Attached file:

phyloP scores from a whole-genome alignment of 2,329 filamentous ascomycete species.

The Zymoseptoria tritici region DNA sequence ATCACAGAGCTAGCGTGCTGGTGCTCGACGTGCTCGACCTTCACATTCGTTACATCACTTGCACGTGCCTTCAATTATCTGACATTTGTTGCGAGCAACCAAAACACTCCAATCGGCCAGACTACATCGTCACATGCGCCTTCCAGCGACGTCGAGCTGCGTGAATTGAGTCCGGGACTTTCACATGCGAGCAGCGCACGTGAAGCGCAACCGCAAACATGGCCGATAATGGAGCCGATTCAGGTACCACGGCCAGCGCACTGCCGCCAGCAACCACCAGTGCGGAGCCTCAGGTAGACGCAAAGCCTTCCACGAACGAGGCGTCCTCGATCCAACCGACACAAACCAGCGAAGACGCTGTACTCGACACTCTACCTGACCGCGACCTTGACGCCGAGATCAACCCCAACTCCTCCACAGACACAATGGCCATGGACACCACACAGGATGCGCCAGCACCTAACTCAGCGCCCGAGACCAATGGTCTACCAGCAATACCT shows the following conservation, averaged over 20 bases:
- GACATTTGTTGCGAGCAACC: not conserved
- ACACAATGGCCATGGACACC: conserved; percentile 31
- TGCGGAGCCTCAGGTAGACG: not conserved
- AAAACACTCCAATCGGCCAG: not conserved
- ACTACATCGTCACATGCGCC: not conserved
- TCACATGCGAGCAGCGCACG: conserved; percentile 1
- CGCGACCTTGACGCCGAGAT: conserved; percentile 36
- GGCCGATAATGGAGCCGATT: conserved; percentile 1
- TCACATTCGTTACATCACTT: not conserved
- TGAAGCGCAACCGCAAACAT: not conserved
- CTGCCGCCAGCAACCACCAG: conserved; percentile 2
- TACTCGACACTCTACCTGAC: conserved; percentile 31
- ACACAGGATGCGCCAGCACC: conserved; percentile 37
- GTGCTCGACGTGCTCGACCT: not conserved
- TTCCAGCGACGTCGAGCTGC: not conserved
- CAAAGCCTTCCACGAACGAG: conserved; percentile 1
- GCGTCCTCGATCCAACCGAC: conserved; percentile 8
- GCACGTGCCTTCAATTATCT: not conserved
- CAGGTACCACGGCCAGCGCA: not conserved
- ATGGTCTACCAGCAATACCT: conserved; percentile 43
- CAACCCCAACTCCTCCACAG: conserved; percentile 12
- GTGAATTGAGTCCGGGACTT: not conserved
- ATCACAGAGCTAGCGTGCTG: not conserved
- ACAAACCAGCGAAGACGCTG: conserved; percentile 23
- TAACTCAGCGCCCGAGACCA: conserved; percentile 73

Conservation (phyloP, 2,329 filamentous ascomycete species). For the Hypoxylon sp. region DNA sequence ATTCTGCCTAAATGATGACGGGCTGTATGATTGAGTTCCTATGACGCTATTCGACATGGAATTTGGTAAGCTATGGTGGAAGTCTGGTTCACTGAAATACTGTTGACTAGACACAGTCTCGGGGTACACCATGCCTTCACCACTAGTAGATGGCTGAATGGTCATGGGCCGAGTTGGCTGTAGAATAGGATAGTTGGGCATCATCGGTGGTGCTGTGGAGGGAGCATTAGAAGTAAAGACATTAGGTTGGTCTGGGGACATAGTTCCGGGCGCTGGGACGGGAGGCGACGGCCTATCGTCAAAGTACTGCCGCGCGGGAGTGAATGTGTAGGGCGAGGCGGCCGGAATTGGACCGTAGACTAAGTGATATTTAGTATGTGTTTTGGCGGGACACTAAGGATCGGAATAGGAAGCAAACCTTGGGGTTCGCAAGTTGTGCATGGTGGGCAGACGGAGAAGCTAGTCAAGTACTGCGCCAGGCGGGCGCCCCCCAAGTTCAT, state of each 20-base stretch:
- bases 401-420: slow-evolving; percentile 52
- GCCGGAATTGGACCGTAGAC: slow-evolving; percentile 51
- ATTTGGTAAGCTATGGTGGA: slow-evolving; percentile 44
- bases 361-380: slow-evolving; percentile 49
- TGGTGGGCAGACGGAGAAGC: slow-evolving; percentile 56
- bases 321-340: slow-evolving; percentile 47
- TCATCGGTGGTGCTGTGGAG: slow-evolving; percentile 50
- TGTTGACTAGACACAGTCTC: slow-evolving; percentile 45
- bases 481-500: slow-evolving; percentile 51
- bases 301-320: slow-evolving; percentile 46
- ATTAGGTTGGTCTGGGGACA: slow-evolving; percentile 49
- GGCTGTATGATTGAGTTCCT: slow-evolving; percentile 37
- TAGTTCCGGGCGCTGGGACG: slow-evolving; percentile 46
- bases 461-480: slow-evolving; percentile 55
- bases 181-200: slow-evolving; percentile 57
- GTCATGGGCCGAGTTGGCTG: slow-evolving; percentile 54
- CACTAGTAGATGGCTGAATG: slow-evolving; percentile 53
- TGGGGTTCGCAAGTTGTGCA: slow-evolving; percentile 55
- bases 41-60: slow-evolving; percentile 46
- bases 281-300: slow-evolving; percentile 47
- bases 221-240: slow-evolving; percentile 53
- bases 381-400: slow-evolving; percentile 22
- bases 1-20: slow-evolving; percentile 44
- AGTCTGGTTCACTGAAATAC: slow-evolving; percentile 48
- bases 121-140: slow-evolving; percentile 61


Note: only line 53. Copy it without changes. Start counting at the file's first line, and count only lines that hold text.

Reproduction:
- bases 121-140: slow-evolving; percentile 61